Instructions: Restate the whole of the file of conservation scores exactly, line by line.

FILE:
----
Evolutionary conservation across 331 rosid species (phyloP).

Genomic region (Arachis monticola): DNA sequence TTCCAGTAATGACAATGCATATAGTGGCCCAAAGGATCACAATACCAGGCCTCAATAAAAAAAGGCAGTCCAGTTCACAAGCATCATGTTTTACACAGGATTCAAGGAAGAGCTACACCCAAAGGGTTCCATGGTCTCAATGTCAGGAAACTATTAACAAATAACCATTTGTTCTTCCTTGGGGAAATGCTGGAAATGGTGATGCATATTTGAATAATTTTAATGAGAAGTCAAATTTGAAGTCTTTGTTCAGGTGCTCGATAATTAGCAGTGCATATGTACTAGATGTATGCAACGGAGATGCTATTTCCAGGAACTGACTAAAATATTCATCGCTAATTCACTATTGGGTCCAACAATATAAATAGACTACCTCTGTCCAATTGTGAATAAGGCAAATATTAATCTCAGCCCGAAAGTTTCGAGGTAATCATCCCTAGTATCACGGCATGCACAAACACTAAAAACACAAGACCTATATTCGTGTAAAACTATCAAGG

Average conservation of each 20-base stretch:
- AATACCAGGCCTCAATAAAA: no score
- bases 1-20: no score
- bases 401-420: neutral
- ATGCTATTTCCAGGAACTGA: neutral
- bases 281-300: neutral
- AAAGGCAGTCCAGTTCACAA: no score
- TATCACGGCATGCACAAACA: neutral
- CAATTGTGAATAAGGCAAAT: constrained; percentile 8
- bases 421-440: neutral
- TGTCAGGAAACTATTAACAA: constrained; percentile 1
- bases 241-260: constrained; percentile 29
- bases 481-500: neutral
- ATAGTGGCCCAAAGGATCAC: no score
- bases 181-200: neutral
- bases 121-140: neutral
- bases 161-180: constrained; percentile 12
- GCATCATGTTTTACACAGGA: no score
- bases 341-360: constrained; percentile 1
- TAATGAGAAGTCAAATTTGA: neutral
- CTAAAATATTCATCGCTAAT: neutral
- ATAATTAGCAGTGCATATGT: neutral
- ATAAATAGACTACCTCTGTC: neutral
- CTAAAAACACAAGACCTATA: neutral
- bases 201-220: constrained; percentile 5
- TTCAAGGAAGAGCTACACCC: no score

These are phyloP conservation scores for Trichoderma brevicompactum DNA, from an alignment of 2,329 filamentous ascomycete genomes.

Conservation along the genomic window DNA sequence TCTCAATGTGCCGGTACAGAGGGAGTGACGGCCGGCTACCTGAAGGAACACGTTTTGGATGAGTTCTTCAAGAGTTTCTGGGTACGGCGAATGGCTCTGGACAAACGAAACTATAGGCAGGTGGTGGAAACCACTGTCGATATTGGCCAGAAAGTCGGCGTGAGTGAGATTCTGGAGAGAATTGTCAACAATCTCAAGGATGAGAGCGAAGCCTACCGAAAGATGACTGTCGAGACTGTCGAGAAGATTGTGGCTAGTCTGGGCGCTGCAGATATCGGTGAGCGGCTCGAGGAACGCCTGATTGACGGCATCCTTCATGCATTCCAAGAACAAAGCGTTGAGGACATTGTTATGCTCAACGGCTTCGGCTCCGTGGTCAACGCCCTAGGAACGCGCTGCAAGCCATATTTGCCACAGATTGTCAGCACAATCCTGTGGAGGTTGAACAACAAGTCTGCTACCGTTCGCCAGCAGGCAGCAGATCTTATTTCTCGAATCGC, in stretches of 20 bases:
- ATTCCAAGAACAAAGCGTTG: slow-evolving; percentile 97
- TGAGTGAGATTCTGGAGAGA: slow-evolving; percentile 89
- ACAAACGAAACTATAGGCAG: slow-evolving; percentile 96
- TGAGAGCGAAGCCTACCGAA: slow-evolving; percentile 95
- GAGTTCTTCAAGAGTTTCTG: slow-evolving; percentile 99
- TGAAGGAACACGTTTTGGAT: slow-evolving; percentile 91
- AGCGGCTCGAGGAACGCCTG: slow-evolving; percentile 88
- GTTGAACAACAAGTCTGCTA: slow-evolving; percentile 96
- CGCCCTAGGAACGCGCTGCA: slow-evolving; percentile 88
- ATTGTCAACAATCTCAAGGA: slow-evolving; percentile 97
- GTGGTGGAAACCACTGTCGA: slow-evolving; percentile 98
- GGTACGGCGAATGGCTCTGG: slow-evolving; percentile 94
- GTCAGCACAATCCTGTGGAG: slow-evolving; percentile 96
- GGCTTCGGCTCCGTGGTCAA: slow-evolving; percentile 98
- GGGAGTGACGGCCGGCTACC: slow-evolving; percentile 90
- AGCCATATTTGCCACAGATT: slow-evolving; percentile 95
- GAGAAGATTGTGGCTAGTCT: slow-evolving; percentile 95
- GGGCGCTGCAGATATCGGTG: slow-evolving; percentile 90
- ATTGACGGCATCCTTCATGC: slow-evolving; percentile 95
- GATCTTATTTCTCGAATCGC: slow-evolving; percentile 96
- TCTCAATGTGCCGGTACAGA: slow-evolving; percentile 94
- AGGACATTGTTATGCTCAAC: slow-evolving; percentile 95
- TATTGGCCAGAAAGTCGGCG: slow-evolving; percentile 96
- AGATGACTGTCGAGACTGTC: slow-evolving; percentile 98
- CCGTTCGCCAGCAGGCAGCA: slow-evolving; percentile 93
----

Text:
Evolutionary conservation across 331 rosid species (phyloP).

Genomic region (Arachis monticola): DNA sequence TTCCAGTAATGACAATGCATATAGTGGCCCAAAGGATCACAATACCAGGCCTCAATAAAAAAAGGCAGTCCAGTTCACAAGCATCATGTTTTACACAGGATTCAAGGAAGAGCTACACCCAAAGGGTTCCATGGTCTCAATGTCAGGAAACTATTAACAAATAACCATTTGTTCTTCCTTGGGGAAATGCTGGAAATGGTGATGCATATTTGAATAATTTTAATGAGAAGTCAAATTTGAAGTCTTTGTTCAGGTGCTCGATAATTAGCAGTGCATATGTACTAGATGTATGCAACGGAGATGCTATTTCCAGGAACTGACTAAAATATTCATCGCTAATTCACTATTGGGTCCAACAATATAAATAGACTACCTCTGTCCAATTGTGAATAAGGCAAATATTAATCTCAGCCCGAAAGTTTCGAGGTAATCATCCCTAGTATCACGGCATGCACAAACACTAAAAACACAAGACCTATATTCGTGTAAAACTATCAAGG

Average conservation of each 20-base stretch:
- AATACCAGGCCTCAATAAAA: no score
- bases 1-20: no score
- bases 401-420: neutral
- ATGCTATTTCCAGGAACTGA: neutral
- bases 281-300: neutral
- AAAGGCAGTCCAGTTCACAA: no score
- TATCACGGCATGCACAAACA: neutral
- CAATTGTGAATAAGGCAAAT: constrained; percentile 8
- bases 421-440: neutral
- TGTCAGGAAACTATTAACAA: constrained; percentile 1
- bases 241-260: constrained; percentile 29
- bases 481-500: neutral
- ATAGTGGCCCAAAGGATCAC: no score
- bases 181-200: neutral
- bases 121-140: neutral
- bases 161-180: constrained; percentile 12
- GCATCATGTTTTACACAGGA: no score
- bases 341-360: constrained; percentile 1
- TAATGAGAAGTCAAATTTGA: neutral
- CTAAAATATTCATCGCTAAT: neutral
- ATAATTAGCAGTGCATATGT: neutral
- ATAAATAGACTACCTCTGTC: neutral
- CTAAAAACACAAGACCTATA: neutral
- bases 201-220: constrained; percentile 5
- TTCAAGGAAGAGCTACACCC: no score

These are phyloP conservation scores for Trichoderma brevicompactum DNA, from an alignment of 2,329 filamentous ascomycete genomes.

Conservation along the genomic window DNA sequence TCTCAATGTGCCGGTACAGAGGGAGTGACGGCCGGCTACCTGAAGGAACACGTTTTGGATGAGTTCTTCAAGAGTTTCTGGGTACGGCGAATGGCTCTGGACAAACGAAACTATAGGCAGGTGGTGGAAACCACTGTCGATATTGGCCAGAAAGTCGGCGTGAGTGAGATTCTGGAGAGAATTGTCAACAATCTCAAGGATGAGAGCGAAGCCTACCGAAAGATGACTGTCGAGACTGTCGAGAAGATTGTGGCTAGTCTGGGCGCTGCAGATATCGGTGAGCGGCTCGAGGAACGCCTGATTGACGGCATCCTTCATGCATTCCAAGAACAAAGCGTTGAGGACATTGTTATGCTCAACGGCTTCGGCTCCGTGGTCAACGCCCTAGGAACGCGCTGCAAGCCATATTTGCCACAGATTGTCAGCACAATCCTGTGGAGGTTGAACAACAAGTCTGCTACCGTTCGCCAGCAGGCAGCAGATCTTATTTCTCGAATCGC, in stretches of 20 bases:
- ATTCCAAGAACAAAGCGTTG: slow-evolving; percentile 97
- TGAGTGAGATTCTGGAGAGA: slow-evolving; percentile 89
- ACAAACGAAACTATAGGCAG: slow-evolving; percentile 96
- TGAGAGCGAAGCCTACCGAA: slow-evolving; percentile 95
- GAGTTCTTCAAGAGTTTCTG: slow-evolving; percentile 99
- TGAAGGAACACGTTTTGGAT: slow-evolving; percentile 91
- AGCGGCTCGAGGAACGCCTG: slow-evolving; percentile 88
- GTTGAACAACAAGTCTGCTA: slow-evolving; percentile 96
- CGCCCTAGGAACGCGCTGCA: slow-evolving; percentile 88
- ATTGTCAACAATCTCAAGGA: slow-evolving; percentile 97
- GTGGTGGAAACCACTGTCGA: slow-evolving; percentile 98
- GGTACGGCGAATGGCTCTGG: slow-evolving; percentile 94
- GTCAGCACAATCCTGTGGAG: slow-evolving; percentile 96
- GGCTTCGGCTCCGTGGTCAA: slow-evolving; percentile 98
- GGGAGTGACGGCCGGCTACC: slow-evolving; percentile 90
- AGCCATATTTGCCACAGATT: slow-evolving; percentile 95
- GAGAAGATTGTGGCTAGTCT: slow-evolving; percentile 95
- GGGCGCTGCAGATATCGGTG: slow-evolving; percentile 90
- ATTGACGGCATCCTTCATGC: slow-evolving; percentile 95
- GATCTTATTTCTCGAATCGC: slow-evolving; percentile 96
- TCTCAATGTGCCGGTACAGA: slow-evolving; percentile 94
- AGGACATTGTTATGCTCAAC: slow-evolving; percentile 95
- TATTGGCCAGAAAGTCGGCG: slow-evolving; percentile 96
- AGATGACTGTCGAGACTGTC: slow-evolving; percentile 98
- CCGTTCGCCAGCAGGCAGCA: slow-evolving; percentile 93